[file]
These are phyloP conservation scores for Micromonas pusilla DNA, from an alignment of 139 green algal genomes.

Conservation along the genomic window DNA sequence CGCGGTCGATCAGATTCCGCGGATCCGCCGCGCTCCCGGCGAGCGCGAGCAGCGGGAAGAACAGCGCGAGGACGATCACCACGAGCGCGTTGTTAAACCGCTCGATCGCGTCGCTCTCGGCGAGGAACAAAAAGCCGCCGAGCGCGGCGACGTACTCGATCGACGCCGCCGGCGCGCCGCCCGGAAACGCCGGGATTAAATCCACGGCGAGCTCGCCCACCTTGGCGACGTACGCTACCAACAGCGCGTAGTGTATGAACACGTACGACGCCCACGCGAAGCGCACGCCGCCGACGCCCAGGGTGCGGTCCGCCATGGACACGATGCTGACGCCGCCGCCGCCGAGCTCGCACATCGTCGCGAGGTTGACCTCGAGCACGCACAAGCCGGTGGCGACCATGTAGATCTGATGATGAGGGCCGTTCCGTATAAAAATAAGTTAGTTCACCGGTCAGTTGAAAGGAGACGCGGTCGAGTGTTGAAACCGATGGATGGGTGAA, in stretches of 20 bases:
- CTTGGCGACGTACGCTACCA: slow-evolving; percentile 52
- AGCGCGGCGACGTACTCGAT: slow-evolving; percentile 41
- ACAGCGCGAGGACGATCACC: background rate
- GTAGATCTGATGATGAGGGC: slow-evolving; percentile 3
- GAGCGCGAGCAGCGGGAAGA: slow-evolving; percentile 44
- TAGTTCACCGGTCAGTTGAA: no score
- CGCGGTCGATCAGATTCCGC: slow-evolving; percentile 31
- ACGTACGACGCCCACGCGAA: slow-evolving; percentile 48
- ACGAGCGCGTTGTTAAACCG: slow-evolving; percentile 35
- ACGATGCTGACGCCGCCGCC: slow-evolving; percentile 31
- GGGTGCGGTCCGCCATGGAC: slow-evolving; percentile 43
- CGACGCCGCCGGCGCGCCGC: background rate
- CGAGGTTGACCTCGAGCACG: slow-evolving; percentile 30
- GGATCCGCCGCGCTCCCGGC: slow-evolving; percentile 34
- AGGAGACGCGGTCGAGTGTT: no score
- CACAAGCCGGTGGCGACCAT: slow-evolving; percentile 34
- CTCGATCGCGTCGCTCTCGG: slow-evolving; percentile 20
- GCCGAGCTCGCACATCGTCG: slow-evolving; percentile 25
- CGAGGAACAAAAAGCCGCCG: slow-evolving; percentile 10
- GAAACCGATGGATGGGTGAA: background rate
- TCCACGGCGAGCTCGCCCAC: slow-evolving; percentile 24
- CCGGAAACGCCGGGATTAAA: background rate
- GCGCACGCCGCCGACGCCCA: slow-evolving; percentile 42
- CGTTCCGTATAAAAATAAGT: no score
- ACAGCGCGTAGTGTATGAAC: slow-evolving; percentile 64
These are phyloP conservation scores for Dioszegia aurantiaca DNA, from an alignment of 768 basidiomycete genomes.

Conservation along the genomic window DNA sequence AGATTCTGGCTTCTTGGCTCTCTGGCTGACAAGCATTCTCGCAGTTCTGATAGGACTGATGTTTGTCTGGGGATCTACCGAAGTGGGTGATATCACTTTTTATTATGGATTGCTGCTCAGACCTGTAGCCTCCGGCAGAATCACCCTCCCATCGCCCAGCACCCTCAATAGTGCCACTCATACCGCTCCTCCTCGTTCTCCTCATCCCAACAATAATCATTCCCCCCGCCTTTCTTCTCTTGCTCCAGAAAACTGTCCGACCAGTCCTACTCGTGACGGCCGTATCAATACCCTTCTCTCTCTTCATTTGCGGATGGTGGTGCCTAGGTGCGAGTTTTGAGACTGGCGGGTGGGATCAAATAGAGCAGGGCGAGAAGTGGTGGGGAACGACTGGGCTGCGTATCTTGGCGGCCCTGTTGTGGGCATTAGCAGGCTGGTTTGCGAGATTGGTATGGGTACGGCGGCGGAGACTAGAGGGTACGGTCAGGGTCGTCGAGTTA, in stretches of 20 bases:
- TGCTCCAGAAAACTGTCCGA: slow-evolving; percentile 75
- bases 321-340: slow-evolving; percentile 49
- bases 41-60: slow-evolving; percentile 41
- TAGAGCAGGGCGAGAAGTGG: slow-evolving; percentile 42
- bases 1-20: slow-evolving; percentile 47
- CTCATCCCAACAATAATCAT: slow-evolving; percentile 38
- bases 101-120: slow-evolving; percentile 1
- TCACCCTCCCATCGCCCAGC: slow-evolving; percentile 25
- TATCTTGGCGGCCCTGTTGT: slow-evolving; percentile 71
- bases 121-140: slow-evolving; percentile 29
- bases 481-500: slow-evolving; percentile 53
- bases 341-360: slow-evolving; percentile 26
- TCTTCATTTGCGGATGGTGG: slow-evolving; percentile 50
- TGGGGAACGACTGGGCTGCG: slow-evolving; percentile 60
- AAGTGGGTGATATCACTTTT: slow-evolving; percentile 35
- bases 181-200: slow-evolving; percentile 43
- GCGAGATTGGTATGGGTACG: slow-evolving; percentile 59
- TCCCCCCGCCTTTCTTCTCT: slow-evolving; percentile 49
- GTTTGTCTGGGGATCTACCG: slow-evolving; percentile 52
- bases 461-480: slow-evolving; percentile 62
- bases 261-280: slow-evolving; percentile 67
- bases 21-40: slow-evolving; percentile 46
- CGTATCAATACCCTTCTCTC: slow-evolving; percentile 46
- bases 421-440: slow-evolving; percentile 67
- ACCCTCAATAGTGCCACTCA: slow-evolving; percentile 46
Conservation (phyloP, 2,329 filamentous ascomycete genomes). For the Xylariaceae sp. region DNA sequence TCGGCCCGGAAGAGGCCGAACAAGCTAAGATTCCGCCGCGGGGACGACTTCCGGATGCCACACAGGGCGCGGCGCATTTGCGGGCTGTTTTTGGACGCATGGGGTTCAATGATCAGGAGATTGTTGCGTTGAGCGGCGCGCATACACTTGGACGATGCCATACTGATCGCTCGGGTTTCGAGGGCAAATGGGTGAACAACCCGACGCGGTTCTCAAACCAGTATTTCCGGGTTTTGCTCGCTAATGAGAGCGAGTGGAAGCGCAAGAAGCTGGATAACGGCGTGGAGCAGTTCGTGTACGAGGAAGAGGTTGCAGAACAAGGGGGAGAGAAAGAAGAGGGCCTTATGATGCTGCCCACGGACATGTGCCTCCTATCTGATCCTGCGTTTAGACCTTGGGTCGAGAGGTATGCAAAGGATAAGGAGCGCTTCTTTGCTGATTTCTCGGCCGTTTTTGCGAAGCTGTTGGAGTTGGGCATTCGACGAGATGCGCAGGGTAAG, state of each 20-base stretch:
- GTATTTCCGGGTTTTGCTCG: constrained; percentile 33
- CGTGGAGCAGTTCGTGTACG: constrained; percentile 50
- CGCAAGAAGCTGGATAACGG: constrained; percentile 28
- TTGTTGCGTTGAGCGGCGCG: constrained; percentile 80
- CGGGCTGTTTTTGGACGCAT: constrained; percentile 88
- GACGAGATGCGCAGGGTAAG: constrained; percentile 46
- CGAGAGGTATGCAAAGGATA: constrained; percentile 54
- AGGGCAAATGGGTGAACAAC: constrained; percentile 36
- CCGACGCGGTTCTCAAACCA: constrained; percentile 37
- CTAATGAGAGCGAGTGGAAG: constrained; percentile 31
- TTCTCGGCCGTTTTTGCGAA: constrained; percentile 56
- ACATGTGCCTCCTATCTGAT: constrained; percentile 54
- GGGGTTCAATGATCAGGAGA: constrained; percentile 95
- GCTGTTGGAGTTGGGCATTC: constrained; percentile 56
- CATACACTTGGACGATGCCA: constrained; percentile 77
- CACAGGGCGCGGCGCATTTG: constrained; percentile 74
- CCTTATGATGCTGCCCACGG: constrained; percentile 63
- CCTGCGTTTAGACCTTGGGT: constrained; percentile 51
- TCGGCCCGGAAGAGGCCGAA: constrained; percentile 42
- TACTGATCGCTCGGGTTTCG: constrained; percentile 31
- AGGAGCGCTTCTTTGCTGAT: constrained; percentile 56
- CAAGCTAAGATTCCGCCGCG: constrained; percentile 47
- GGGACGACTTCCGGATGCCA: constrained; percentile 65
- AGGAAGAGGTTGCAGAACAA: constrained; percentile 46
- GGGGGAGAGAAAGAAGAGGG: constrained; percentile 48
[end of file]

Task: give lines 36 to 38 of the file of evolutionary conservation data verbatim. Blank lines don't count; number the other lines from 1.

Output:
- bases 101-120: slow-evolving; percentile 1
- TCACCCTCCCATCGCCCAGC: slow-evolving; percentile 25
- TATCTTGGCGGCCCTGTTGT: slow-evolving; percentile 71